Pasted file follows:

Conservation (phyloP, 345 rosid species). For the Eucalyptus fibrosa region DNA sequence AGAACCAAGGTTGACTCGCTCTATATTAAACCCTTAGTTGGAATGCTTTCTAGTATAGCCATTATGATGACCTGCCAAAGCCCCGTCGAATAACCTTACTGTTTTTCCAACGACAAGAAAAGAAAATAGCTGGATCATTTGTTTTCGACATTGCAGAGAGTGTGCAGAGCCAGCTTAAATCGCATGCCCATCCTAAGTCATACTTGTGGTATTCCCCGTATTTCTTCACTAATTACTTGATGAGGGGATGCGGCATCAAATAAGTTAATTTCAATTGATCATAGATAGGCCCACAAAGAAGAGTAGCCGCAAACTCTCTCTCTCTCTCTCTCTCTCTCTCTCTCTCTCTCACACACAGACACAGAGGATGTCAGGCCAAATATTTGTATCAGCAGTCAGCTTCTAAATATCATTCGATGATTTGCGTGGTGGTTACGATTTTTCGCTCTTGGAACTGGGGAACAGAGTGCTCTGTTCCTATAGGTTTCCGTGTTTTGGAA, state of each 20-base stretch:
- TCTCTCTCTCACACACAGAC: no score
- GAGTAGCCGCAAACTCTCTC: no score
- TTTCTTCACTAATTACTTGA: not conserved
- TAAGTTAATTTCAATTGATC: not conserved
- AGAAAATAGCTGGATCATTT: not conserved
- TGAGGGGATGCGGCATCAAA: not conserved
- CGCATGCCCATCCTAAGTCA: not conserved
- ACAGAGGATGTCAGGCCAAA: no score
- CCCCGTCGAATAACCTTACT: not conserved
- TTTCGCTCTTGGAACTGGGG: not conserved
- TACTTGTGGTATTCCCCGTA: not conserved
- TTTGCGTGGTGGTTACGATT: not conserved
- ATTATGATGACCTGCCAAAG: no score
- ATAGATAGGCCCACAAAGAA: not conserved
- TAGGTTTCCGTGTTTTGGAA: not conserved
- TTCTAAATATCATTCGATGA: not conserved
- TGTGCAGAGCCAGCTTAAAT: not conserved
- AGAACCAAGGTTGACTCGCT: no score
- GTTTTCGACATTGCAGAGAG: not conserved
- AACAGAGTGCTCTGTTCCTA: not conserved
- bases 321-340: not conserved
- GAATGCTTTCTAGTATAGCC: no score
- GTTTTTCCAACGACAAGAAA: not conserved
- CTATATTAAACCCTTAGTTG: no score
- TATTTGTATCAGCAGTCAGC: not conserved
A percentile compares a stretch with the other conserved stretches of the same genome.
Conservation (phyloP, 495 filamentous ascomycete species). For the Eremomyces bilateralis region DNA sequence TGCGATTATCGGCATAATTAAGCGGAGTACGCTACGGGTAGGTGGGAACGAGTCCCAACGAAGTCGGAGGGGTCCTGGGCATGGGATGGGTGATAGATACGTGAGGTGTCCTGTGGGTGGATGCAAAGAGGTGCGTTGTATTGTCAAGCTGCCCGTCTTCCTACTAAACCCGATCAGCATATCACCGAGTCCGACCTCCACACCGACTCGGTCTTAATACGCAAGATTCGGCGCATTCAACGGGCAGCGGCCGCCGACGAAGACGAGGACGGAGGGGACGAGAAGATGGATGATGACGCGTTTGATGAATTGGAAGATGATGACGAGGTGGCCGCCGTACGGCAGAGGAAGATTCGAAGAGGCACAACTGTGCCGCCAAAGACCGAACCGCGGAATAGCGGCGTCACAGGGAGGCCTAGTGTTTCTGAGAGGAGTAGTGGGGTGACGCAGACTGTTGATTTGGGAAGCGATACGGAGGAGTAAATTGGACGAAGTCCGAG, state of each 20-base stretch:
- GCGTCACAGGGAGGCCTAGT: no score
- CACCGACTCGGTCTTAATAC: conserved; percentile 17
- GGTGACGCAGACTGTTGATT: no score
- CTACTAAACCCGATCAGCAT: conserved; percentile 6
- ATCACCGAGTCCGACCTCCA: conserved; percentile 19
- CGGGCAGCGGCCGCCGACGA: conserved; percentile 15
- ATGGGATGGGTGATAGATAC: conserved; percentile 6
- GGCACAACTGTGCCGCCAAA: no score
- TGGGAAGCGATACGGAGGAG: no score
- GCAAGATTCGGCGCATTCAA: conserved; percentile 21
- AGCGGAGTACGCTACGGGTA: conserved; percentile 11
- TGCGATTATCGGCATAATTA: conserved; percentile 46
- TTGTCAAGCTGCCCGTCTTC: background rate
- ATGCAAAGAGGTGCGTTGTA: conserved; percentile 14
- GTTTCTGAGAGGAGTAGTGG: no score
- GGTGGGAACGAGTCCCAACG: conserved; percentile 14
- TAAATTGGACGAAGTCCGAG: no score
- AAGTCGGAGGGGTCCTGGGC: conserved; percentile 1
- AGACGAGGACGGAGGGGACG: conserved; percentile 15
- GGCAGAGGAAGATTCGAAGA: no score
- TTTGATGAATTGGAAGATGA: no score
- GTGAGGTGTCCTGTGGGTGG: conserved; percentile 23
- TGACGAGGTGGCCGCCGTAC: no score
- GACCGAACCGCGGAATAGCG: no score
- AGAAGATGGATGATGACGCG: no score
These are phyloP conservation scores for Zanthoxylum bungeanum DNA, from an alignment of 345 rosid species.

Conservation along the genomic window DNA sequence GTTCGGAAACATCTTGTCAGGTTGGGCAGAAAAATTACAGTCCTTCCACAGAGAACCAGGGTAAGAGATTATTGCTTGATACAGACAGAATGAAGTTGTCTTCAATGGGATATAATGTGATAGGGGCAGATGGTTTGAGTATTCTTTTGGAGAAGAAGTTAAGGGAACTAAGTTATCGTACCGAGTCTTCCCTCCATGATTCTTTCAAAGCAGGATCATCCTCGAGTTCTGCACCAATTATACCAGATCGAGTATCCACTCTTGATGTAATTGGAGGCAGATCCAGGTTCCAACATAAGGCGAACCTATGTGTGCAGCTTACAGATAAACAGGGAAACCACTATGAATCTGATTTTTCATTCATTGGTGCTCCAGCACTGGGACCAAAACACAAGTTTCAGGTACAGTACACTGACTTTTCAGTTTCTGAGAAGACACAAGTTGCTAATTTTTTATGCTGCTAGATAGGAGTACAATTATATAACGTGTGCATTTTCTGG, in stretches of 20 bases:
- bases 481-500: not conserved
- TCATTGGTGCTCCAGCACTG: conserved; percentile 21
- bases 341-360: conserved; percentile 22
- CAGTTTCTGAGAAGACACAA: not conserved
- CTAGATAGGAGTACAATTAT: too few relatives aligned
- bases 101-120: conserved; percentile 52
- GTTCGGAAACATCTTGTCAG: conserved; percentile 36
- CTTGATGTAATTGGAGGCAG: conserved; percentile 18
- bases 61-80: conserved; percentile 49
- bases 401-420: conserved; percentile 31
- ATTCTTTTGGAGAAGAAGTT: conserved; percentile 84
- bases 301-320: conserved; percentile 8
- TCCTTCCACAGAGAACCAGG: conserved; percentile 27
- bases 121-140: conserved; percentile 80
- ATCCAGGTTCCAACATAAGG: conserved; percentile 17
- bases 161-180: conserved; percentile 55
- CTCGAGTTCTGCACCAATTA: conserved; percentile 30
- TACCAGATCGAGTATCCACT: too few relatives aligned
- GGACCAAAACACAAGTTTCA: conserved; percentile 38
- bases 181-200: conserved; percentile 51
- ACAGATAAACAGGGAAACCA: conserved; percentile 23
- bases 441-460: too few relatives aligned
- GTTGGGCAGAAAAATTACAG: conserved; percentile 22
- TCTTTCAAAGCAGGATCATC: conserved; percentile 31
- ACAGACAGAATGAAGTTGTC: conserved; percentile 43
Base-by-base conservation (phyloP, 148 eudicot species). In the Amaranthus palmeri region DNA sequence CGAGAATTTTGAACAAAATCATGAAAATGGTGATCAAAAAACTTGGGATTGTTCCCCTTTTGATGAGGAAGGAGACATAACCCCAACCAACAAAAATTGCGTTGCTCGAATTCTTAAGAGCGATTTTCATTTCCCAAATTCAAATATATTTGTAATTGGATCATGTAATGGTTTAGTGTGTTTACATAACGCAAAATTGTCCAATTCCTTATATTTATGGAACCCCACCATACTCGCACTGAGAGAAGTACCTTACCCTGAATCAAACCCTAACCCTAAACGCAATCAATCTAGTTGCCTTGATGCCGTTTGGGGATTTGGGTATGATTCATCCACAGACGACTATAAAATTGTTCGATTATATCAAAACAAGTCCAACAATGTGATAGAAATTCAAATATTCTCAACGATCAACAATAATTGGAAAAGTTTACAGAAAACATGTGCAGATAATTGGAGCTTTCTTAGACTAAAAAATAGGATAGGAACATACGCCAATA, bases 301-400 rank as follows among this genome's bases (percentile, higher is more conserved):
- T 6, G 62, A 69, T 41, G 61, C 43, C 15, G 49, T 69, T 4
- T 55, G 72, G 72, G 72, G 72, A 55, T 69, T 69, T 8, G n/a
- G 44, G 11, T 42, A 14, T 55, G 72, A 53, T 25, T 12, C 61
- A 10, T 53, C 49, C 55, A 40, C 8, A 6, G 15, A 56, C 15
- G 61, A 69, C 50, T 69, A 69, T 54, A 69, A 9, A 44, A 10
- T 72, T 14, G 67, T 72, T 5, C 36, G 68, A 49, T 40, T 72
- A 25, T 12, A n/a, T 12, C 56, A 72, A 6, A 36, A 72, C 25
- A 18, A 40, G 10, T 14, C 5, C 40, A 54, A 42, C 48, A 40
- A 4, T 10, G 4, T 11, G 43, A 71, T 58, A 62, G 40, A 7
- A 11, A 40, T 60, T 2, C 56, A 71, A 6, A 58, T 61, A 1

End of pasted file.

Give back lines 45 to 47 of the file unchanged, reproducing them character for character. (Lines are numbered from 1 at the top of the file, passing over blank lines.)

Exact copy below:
- TAAATTGGACGAAGTCCGAG: no score
- AAGTCGGAGGGGTCCTGGGC: conserved; percentile 1
- AGACGAGGACGGAGGGGACG: conserved; percentile 15